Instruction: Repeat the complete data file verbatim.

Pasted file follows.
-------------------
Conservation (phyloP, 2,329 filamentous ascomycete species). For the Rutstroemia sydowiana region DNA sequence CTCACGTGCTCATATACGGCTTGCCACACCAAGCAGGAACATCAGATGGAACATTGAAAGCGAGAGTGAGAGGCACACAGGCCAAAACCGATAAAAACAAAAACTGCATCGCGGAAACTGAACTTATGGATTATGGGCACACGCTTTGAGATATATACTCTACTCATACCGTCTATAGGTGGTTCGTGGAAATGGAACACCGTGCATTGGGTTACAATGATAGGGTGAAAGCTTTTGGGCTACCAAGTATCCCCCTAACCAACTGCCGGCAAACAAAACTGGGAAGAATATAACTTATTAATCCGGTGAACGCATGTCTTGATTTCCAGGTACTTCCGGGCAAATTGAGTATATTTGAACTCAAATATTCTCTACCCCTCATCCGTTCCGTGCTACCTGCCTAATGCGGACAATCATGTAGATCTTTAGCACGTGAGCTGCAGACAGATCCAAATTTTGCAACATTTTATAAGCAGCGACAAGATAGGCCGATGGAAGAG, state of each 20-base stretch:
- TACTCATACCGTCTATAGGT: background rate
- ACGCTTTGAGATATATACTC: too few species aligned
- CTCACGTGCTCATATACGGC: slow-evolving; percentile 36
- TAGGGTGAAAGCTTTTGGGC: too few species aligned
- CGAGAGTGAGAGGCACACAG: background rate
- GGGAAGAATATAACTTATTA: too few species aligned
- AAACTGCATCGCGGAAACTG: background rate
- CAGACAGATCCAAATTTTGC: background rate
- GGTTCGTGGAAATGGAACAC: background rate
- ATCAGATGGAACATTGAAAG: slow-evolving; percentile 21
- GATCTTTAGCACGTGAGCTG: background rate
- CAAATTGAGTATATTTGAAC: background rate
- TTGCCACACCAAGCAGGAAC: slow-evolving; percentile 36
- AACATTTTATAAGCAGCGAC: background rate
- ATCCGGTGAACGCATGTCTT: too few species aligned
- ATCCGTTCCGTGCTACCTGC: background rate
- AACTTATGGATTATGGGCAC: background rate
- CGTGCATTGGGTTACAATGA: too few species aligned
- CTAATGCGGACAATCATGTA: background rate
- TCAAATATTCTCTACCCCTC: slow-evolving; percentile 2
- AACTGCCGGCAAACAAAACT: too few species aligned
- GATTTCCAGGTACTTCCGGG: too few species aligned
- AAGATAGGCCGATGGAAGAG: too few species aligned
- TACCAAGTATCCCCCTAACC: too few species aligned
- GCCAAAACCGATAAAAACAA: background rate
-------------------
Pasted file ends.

Conservation (phyloP, 2,329 filamentous ascomycete species). For the Rutstroemia sydowiana region DNA sequence CTCACGTGCTCATATACGGCTTGCCACACCAAGCAGGAACATCAGATGGAACATTGAAAGCGAGAGTGAGAGGCACACAGGCCAAAACCGATAAAAACAAAAACTGCATCGCGGAAACTGAACTTATGGATTATGGGCACACGCTTTGAGATATATACTCTACTCATACCGTCTATAGGTGGTTCGTGGAAATGGAACACCGTGCATTGGGTTACAATGATAGGGTGAAAGCTTTTGGGCTACCAAGTATCCCCCTAACCAACTGCCGGCAAACAAAACTGGGAAGAATATAACTTATTAATCCGGTGAACGCATGTCTTGATTTCCAGGTACTTCCGGGCAAATTGAGTATATTTGAACTCAAATATTCTCTACCCCTCATCCGTTCCGTGCTACCTGCCTAATGCGGACAATCATGTAGATCTTTAGCACGTGAGCTGCAGACAGATCCAAATTTTGCAACATTTTATAAGCAGCGACAAGATAGGCCGATGGAAGAG, state of each 20-base stretch:
- TACTCATACCGTCTATAGGT: background rate
- ACGCTTTGAGATATATACTC: too few species aligned
- CTCACGTGCTCATATACGGC: slow-evolving; percentile 36
- TAGGGTGAAAGCTTTTGGGC: too few species aligned
- CGAGAGTGAGAGGCACACAG: background rate
- GGGAAGAATATAACTTATTA: too few species aligned
- AAACTGCATCGCGGAAACTG: background rate
- CAGACAGATCCAAATTTTGC: background rate
- GGTTCGTGGAAATGGAACAC: background rate
- ATCAGATGGAACATTGAAAG: slow-evolving; percentile 21
- GATCTTTAGCACGTGAGCTG: background rate
- CAAATTGAGTATATTTGAAC: background rate
- TTGCCACACCAAGCAGGAAC: slow-evolving; percentile 36
- AACATTTTATAAGCAGCGAC: background rate
- ATCCGGTGAACGCATGTCTT: too few species aligned
- ATCCGTTCCGTGCTACCTGC: background rate
- AACTTATGGATTATGGGCAC: background rate
- CGTGCATTGGGTTACAATGA: too few species aligned
- CTAATGCGGACAATCATGTA: background rate
- TCAAATATTCTCTACCCCTC: slow-evolving; percentile 2
- AACTGCCGGCAAACAAAACT: too few species aligned
- GATTTCCAGGTACTTCCGGG: too few species aligned
- AAGATAGGCCGATGGAAGAG: too few species aligned
- TACCAAGTATCCCCCTAACC: too few species aligned
- GCCAAAACCGATAAAAACAA: background rate